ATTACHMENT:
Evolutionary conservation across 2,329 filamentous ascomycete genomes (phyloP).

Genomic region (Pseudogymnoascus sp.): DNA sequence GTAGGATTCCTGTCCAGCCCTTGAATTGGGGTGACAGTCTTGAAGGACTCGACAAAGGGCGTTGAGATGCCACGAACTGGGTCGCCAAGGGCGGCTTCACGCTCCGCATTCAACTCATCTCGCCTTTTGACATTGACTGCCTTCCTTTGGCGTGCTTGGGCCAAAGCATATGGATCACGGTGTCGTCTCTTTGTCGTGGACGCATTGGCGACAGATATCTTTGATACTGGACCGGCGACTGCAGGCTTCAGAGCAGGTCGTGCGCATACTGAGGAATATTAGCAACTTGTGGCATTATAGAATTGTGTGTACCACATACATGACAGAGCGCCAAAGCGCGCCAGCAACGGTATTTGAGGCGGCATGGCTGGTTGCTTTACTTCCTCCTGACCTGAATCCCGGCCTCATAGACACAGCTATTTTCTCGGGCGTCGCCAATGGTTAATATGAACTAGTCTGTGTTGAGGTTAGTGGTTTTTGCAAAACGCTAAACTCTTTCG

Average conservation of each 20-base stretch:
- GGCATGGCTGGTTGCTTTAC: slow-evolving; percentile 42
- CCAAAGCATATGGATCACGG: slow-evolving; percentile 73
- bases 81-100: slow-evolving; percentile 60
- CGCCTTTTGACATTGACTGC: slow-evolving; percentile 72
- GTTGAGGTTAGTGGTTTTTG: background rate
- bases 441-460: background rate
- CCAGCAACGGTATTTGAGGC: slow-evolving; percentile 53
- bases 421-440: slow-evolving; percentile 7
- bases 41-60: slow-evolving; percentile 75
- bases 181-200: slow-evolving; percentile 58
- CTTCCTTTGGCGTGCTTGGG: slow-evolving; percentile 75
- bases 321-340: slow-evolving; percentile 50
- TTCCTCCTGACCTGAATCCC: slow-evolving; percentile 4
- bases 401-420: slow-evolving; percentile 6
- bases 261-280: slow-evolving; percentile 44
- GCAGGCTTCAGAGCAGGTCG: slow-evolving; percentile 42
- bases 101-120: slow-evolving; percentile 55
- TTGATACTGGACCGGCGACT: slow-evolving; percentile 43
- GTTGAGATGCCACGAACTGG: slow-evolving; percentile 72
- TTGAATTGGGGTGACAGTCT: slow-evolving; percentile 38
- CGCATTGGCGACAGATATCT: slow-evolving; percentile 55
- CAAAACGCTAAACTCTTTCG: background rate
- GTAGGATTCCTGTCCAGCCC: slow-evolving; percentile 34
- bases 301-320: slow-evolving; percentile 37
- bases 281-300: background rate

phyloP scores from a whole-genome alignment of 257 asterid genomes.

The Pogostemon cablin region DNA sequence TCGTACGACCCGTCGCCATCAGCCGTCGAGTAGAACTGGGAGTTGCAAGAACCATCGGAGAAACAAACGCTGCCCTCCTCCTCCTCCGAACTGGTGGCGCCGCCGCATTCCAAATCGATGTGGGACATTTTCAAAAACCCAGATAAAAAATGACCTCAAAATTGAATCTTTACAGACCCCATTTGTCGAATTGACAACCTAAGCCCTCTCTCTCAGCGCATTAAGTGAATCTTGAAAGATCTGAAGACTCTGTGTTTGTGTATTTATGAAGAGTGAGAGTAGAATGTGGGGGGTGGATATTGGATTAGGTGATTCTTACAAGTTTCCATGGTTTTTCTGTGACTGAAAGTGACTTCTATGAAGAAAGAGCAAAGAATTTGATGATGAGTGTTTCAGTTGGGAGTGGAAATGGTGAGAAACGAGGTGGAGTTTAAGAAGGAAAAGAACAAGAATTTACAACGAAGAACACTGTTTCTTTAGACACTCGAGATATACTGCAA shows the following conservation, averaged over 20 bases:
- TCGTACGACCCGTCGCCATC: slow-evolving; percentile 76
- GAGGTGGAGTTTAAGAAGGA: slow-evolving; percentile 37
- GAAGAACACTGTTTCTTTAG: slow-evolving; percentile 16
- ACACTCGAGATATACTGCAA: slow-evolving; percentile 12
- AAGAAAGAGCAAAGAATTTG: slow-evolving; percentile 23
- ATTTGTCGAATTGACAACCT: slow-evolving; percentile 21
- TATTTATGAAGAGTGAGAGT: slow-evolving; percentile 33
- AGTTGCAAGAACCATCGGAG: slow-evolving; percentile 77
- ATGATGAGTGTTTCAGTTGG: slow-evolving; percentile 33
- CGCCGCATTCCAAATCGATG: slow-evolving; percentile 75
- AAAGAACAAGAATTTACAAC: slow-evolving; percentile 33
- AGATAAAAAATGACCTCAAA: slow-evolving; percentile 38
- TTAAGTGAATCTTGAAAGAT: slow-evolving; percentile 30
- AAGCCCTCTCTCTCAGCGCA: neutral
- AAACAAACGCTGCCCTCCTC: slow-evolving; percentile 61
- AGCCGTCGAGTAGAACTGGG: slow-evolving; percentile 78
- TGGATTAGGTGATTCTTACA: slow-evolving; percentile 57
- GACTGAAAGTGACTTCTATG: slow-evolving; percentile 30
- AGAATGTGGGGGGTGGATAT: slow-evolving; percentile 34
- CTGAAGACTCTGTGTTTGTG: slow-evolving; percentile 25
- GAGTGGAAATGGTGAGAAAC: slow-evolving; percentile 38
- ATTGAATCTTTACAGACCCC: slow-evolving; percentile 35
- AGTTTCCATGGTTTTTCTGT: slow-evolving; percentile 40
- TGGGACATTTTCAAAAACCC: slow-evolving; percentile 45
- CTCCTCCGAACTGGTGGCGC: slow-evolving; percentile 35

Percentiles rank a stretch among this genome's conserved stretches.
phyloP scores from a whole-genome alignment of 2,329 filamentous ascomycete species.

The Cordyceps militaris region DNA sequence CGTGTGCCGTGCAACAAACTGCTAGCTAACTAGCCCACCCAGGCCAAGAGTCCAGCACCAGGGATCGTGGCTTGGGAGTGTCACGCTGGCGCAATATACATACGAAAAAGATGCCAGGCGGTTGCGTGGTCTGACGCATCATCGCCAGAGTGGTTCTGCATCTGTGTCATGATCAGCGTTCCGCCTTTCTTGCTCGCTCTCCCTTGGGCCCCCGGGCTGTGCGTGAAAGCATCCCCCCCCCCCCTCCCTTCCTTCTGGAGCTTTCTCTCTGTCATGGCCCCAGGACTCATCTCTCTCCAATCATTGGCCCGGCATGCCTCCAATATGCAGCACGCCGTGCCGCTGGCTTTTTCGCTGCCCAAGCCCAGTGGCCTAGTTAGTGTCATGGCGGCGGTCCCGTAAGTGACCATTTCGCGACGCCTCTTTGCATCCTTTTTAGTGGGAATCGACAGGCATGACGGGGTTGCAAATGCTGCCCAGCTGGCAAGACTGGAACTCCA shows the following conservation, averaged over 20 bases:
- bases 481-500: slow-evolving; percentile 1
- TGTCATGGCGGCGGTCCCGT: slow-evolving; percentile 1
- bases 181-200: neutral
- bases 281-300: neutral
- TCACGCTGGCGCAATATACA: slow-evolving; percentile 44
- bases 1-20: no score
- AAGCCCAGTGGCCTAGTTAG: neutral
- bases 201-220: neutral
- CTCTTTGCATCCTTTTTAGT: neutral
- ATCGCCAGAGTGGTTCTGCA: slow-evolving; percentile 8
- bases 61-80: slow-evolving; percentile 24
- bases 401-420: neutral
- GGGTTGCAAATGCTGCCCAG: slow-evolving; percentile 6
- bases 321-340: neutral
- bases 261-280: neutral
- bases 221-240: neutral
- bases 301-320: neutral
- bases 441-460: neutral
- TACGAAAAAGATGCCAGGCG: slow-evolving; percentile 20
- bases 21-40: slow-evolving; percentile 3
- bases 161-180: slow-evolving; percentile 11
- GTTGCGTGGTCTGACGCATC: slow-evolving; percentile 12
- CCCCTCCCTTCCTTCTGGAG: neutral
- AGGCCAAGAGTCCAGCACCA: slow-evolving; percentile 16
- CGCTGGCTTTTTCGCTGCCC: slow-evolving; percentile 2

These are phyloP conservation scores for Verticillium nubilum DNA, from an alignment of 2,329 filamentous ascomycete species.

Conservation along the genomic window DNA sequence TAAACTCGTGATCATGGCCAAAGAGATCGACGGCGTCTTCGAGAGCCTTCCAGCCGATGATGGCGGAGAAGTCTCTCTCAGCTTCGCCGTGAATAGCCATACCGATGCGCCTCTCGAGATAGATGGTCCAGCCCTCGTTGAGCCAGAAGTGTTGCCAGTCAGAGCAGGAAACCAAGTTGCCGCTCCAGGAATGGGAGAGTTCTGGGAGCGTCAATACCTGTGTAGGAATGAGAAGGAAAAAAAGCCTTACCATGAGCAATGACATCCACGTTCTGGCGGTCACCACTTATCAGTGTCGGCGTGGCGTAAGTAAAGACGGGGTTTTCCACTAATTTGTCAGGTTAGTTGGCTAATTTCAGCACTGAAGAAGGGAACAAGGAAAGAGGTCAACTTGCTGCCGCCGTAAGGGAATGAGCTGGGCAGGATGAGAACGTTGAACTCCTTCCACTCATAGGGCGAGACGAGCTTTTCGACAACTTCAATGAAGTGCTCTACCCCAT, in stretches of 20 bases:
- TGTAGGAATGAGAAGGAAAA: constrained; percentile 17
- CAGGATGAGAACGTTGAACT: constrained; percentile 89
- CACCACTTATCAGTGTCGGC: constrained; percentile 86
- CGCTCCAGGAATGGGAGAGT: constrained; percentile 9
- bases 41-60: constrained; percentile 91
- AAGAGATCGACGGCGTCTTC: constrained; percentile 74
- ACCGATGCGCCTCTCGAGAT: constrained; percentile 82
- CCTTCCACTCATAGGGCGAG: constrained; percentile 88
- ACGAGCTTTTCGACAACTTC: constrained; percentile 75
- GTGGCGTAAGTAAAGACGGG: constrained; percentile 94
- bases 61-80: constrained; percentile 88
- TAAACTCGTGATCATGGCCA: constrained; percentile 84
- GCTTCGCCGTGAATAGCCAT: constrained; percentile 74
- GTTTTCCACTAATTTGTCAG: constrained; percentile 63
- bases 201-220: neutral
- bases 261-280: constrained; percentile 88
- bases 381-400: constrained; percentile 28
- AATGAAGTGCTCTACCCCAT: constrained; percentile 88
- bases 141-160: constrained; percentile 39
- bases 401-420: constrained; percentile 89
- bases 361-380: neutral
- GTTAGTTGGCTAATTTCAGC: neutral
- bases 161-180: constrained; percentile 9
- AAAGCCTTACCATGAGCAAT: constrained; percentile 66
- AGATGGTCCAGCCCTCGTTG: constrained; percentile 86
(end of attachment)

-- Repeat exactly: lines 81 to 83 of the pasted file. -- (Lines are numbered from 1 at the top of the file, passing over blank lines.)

- CCCCTCCCTTCCTTCTGGAG: neutral
- AGGCCAAGAGTCCAGCACCA: slow-evolving; percentile 16
- CGCTGGCTTTTTCGCTGCCC: slow-evolving; percentile 2